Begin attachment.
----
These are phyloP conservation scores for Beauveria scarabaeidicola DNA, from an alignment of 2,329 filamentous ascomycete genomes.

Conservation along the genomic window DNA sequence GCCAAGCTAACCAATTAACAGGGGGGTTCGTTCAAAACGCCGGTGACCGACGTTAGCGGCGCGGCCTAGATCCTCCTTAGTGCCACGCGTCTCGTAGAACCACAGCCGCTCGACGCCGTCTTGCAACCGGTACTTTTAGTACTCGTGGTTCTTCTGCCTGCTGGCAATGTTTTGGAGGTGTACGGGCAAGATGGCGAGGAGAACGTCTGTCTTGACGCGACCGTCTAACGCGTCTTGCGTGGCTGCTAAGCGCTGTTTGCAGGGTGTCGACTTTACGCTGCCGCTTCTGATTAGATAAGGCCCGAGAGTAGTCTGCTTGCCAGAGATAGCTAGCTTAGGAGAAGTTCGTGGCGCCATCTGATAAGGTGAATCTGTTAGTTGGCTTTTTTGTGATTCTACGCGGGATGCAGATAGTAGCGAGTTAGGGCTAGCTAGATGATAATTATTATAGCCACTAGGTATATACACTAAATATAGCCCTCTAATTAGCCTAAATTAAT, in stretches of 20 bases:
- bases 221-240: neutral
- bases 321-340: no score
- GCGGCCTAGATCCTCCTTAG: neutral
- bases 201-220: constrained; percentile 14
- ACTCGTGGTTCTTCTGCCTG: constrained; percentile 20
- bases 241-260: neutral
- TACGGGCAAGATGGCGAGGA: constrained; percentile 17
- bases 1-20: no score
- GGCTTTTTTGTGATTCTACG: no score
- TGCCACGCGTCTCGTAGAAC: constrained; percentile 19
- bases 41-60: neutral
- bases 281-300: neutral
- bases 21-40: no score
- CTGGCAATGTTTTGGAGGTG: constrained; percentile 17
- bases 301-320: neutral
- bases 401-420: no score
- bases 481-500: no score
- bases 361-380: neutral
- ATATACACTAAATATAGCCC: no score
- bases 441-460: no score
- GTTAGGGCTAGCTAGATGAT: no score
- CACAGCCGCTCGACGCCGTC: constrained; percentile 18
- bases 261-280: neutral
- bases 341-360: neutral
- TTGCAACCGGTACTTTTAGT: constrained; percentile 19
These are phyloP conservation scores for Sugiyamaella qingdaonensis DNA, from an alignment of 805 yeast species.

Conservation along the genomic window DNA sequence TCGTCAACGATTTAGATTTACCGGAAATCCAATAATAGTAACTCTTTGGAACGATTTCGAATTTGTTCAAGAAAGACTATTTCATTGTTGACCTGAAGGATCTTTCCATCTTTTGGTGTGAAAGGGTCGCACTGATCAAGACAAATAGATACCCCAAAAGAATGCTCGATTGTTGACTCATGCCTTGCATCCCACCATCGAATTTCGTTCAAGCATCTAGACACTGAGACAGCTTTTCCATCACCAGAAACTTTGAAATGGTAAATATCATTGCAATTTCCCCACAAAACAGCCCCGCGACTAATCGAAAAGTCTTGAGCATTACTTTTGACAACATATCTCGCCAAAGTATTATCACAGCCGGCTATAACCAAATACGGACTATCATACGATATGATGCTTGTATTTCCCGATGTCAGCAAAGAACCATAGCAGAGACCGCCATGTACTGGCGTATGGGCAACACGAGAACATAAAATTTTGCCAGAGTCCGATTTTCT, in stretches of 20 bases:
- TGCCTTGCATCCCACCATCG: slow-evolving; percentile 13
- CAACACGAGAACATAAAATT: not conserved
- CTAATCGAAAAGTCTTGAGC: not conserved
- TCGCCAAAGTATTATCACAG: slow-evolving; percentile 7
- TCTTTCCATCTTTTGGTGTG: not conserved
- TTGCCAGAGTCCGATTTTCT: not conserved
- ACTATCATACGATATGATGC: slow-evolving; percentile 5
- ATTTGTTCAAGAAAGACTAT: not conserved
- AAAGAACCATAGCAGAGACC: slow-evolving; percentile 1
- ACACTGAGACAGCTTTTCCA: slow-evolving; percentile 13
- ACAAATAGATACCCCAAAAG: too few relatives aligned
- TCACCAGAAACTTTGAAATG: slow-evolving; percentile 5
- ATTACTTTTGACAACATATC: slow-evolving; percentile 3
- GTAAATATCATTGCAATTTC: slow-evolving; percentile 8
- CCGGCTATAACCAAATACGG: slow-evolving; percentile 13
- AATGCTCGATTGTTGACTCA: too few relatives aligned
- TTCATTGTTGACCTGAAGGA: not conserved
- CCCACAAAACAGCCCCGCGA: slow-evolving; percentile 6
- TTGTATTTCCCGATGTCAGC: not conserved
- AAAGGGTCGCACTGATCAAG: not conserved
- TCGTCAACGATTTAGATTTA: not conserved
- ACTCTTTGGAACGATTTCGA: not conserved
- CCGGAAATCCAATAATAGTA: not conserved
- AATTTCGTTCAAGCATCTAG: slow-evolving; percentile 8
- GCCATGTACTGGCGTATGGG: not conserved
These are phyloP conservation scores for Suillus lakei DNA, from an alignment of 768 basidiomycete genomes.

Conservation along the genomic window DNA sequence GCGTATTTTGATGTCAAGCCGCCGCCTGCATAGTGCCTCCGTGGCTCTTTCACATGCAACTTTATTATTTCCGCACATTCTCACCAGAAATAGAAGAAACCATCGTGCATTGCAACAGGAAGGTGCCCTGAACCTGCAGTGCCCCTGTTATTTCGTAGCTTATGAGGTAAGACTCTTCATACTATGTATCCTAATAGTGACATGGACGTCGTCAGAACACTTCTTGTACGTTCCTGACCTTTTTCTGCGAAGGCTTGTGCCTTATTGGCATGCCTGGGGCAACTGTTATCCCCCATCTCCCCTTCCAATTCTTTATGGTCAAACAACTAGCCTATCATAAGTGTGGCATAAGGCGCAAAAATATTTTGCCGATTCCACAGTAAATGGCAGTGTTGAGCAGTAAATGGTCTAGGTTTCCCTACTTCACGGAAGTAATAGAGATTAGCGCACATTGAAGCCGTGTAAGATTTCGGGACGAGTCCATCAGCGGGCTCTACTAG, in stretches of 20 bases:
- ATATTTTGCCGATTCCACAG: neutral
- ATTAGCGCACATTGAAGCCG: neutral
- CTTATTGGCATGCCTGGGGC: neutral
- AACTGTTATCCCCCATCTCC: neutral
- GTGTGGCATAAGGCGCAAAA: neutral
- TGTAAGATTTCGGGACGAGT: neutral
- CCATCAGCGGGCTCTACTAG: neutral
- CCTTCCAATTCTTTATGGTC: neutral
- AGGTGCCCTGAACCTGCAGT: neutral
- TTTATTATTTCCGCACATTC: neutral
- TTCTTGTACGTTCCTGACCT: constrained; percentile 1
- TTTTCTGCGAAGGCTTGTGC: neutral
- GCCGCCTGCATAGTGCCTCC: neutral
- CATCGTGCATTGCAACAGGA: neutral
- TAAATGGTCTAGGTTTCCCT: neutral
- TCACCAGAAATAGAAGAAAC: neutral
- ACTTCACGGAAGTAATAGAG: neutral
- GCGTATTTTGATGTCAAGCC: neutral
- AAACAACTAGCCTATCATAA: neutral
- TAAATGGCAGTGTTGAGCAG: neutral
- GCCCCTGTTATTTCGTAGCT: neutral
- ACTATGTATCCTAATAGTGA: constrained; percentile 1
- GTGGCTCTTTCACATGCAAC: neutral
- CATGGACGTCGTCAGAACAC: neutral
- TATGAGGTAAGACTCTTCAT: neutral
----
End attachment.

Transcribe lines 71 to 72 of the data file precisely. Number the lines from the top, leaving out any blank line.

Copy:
- TAAATGGTCTAGGTTTCCCT: neutral
- TCACCAGAAATAGAAGAAAC: neutral